This will reignite the debate about a house price crash in the UK.
Kim Kinnaird, director, Halifax Mortgages, said: “This is the weakest rate of annual growth in nearly three-and-a-half years, having fallen markedly since June 2022’s peak of 12.5%.
“However, overall these latest figures continue to suggest relative stability in the housing market at the start of 2023 and align with many other recent industry surveys and data.
“This has been characterised by a partial recovery in activity and transactions, especially when compared to the significant drops seen at the end of last year, with latest Bank of England data showing mortgage approvals rising for the first time in six months.
“The principal factor behind this improved picture has been an easing of mortgage rates.
“It’s also important to recognise that the labour market, a key indicator for house prices, remains strong, with unemployment at a historical low of 3.7%, and pay growth continues to look robust. “Predicting exactly where house prices go next is more difficult.
“While the increased cost of living continues to put significant pressure on personal finances, the likely drop in energy prices – and inflation more generally – in the coming months should offer a little more headroom in household budgets.”
Kinnaird added that while the path for interest rates is uncertain, she said mortgage costs are unlikely to get significantly cheaper in the short-term and the performance of the housing market will continue to reflect these new norms of higher borrowing costs and lower demand.
She added: “Therefore, we still expect to see a continued slowdown through this year.”
Commenting on the data, Simon Gerrard, a former NAEA president and managing director of Martyn Gerrard, said: “Buyers should tune out the negative noise around price growth and keep it front of mind that purchasing a house is a long-term investment.
“They should focus less on the near-term fluctuations in the market and more on long-term value, which I guarantee will follow an upward trend over the next five to ten years. Lulls in buyer confidence have historically proven to be minor blips in the bigger picture, and this is likely the case in the current market.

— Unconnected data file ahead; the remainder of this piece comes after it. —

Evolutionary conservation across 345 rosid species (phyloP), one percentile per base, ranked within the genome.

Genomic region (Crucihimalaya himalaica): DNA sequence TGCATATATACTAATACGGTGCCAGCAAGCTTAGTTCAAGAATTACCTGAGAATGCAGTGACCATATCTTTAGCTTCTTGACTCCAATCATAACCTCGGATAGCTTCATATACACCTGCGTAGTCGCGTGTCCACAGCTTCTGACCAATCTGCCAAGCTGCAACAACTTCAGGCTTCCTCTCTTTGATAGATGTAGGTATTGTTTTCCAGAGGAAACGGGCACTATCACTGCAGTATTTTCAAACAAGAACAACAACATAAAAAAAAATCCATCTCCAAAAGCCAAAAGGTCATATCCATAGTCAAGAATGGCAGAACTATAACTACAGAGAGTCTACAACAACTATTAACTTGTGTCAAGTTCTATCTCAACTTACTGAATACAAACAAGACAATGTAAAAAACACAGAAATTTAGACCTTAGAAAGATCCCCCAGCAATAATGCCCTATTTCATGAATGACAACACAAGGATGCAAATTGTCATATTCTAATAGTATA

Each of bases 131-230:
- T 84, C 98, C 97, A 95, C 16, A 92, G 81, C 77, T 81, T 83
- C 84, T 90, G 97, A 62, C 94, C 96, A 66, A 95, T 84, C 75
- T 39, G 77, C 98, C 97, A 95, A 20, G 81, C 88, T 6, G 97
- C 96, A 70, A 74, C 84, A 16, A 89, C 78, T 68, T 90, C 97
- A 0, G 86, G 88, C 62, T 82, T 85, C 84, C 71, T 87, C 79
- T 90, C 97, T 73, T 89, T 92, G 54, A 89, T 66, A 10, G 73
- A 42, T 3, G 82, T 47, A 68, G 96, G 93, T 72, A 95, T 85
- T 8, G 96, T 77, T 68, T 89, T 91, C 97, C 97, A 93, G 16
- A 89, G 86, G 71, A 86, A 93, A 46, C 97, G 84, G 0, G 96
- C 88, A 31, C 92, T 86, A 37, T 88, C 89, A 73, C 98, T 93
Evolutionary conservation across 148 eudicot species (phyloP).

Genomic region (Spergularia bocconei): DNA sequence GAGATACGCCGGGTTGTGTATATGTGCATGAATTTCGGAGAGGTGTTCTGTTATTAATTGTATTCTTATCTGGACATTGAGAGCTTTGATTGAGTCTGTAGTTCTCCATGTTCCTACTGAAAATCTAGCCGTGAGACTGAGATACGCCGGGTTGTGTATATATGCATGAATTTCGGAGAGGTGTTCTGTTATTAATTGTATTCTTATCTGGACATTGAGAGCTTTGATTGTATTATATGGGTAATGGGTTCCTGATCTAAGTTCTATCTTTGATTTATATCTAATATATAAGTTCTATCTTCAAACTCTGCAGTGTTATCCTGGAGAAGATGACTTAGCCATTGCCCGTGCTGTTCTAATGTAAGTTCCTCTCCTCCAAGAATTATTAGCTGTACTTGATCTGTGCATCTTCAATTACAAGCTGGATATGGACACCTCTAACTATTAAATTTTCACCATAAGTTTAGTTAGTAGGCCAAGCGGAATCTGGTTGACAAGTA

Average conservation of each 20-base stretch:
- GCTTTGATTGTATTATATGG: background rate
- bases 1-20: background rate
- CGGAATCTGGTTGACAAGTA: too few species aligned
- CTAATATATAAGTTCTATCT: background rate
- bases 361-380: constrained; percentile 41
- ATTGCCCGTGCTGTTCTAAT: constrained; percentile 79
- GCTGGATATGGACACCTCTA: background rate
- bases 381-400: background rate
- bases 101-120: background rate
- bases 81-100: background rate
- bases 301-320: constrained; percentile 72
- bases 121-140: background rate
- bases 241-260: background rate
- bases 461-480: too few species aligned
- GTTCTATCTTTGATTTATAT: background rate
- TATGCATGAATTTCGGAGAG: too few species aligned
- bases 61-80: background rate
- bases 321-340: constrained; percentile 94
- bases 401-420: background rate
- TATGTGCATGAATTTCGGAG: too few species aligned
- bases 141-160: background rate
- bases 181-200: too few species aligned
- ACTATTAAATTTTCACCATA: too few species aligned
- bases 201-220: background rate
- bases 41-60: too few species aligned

“The real challenge we are facing continues to be the lack of available supply and a dire scarcity of new development, which has likely prevented sharper drops in growth in recent months. The Levelling up Secretary himself recently remarked on the government’s utter failure to fix the housing system.
“If his pledge to fix the problem is going to be successful, it must be led by support for new development, and the government must stop pandering to NIMBYs and local councils who are opposed to housebuilding. I hope that the latest housing minister is able to step up to the task and deliver, given the last five haven’t even made it past the six-month mark. If the government doesn’t get serious about housing now, the next generation of home buyers in this country will simply find there are no affordable homes to buy.”
Nathan Emerson, chief executive of agency trade body Propertymark, added: “Estate agents are seeing a very steady picture. Whilst winter saw a slight decline in activity and therefore prices, spring brought new activity. This trend is normal as the market flows with seasonal changes in buyer behaviour.
"We have plenty of homes coming to the market which shows sellers are confident and that’s the key. Prices have adjusted to rising interest rates curbing affordability, but as we head into April and May, prices may pick up as more buyers will be on the move.”